Portrait of a genius painted by numbers
TERRENCE Malick’s new film is called The Tree of Life. It’s his fifth film in 37 years, it won this year’s Palme d’Or in Cannes, and I can’t wait to see it. But that title bothers me. It sounds too refined, too exalted, too grandly metaphysical. How can we criticise anything called The Tree of Life? For that matter, how can we criticise anything called A Beautiful Mind (Saturday, 11.15am, Movie Greats)? Minds and beautiful things are the very stuff of Hollywood. This is Ron Howard’s film about the American mathematician John Nash, who fought a long battle with schizophrenia. Nash won a Nobel prize in economics, A Beautiful Mind won an Oscar for best picture, so you’d expect something pretty special. And up to a point, we get it.
But somehow we’re not as enthralled as we should be. Everything feels too mannered, too manipulative, too familiar. Hollywood has always been fascinated by stories of eccentric genius, maths prodigies especially. Dustin Hoffman won an Oscar for playing an autistic savant in Rain Man. We had another mixed-up maths whiz in Good Will Hunting.
Back in 1947, when Howard’s story gets going, mathematicians had a whiff of glamour about them. Maths code-breakers had helped defeat Germany and Nash was recruited by the CIA for a top-secret cryptology project during the Cold War. The film is excellent in conveying his delusional states and chaotic love-life. But we never know what to believe. Screenwriter Akiva Goldsman has admitted that ‘‘ most of the things that happen in the movie didn’t happen in John’s life’’, while many things in John’s life aren’t in the movie. But see it for Russell Crowe’s gnarled, subdued and carefully studied performance.
For a disarming title it’s hard to beat Shakespeare in Love (Sunday, 6.20pm, Showtime Drama). Shakespeare had a beautiful mind, so what could be nicer than a film about his love life? This also won a best picture Oscar, and the screenplay by Tom Stoppard and Marc Norman is a witty exploration of the links between libido and creativity. Young Will (Joseph Fiennes) is working on his new play, Romeo and Ethel, the Pirate’s Daughter, which is not another instalment of Pirates of the Caribbean, despite an appearance by Geoffrey Rush. Gwyneth Paltrow has successfully auditioned for the part of Romeo (a girl playing a boy), and Judi Dench is Queen Elizabeth. Fun.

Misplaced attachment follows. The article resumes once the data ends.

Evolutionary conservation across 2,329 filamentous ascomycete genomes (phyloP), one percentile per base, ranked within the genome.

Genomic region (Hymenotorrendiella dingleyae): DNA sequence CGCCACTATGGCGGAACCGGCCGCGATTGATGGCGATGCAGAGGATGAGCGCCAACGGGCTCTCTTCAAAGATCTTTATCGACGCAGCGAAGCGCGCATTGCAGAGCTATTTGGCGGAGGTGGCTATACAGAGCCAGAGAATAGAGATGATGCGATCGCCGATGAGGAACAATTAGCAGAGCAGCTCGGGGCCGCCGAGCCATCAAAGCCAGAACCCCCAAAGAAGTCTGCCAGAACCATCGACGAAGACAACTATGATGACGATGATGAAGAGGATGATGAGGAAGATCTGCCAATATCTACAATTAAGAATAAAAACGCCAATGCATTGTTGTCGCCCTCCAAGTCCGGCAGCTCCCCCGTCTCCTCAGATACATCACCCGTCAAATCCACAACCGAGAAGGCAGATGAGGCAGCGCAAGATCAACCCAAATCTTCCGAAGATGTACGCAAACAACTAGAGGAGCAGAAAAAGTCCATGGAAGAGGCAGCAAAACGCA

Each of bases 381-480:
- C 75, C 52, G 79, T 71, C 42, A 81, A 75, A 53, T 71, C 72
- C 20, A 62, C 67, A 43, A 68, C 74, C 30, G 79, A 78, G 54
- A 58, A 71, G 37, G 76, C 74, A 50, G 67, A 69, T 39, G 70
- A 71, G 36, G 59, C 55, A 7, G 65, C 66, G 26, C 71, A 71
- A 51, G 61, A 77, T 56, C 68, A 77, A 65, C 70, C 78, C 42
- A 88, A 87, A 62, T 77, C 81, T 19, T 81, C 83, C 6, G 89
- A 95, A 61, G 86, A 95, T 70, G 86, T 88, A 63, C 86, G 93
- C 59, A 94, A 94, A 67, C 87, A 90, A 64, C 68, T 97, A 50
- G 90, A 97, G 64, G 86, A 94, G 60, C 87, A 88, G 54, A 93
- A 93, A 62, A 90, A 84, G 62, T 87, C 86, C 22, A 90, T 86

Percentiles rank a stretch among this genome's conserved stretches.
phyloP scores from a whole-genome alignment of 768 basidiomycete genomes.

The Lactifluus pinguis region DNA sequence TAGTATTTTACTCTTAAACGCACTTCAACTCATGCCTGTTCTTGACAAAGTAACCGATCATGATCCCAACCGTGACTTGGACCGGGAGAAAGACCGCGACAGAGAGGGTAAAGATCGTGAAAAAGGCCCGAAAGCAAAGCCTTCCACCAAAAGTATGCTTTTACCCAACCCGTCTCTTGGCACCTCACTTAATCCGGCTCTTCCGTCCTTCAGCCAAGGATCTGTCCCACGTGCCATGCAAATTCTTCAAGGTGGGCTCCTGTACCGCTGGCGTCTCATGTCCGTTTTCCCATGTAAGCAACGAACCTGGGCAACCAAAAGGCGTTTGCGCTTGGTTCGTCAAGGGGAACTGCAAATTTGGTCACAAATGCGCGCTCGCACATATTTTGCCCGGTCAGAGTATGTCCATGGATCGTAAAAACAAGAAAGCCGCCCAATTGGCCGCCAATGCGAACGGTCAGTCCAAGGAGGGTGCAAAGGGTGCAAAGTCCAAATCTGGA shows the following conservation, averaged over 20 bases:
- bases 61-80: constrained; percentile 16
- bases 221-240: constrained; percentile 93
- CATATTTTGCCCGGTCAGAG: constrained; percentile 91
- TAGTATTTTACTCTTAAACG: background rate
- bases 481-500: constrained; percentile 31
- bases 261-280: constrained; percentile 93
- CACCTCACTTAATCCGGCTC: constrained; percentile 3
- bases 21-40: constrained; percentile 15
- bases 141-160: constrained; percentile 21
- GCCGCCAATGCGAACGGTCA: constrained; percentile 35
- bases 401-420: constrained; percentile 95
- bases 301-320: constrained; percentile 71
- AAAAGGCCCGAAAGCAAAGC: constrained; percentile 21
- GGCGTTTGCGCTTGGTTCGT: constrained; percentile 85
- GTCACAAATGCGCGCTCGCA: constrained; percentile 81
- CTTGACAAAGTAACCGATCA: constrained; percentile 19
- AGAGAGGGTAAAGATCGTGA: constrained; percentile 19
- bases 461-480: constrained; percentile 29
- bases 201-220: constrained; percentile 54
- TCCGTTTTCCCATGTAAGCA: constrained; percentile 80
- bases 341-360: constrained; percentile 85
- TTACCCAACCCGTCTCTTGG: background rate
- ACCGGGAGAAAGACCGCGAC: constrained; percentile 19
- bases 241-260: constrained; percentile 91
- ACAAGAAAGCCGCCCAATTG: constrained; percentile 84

Cinema Paradiso (Saturday, 7.25pm, World Movies) never really lives up to its promised allure, though the title was good enough for Academy of Motion Picture Arts and Sciences voters in 1988, who declared it best foreign picture. It wallows in nostalgia for a mythic movie-going past when every tiny flea-house cinema in pre-war rural Sicily screened classic movies every night and fired the imagination of young Toto (Salvatore Cascio), who grows up to be a movie director. Giuseppe Tornatoro’s film is as cloying and sentimental as the best Hollywood tear-jerker and cinema buffs love it.
Others will look for a thoroughly offputting title such as Intolerable Cruelty (Sunday, 8.30pm, Showtime Comedy) and be pleasantly surprised to discover a cynical screwball comedy from Joel and Ethan Coen. Miles Massey (George Clooney) is a hot-shot Beverly Hills divorce lawyer who tangles with gold-digging divorcee Marylin Rexroth (Catherine Zeta-Jones). Much of it is a parody of Hollywood cliches (‘‘Objection, your honour, he’s strangling the witness’’), and here is Rush, again, as a sleazebag.
I searched but could find no part for Rush in Paperback Hero (Sunday, 8.25am, Showtime Drama), the Australian comedy about a truck driver (Hugh Jackman) who writes a romantic novel under the name of his girlfriend, played by Claudia Karvan, and doesn’t tell her about it. A clever script by Antony J. Bowman, who also directed.
Would you watch something called A Film with Me in It (Saturday, 1.30am, Movie One) if you knew it wasn’t written or directed by Clooney or Penelope Cruz? You might do worse. It’s a black Irish farce, directed by Ian Fitzgibbon, in which the main characters, an actor and a writer, play out a series of events that may or may not be the subject of the film they are working on. Mark Doherty, who wrote the screenplay, plays the down-and-out actor having a bad day. It works as macabre dead-pan comedy, as a story of ill-fated buddies and as a modern morality tale, full of questions about guilt and social responsibility, black and relentless, funny and disturbing.
Gwyneth Paltrow in Shakespeare in Love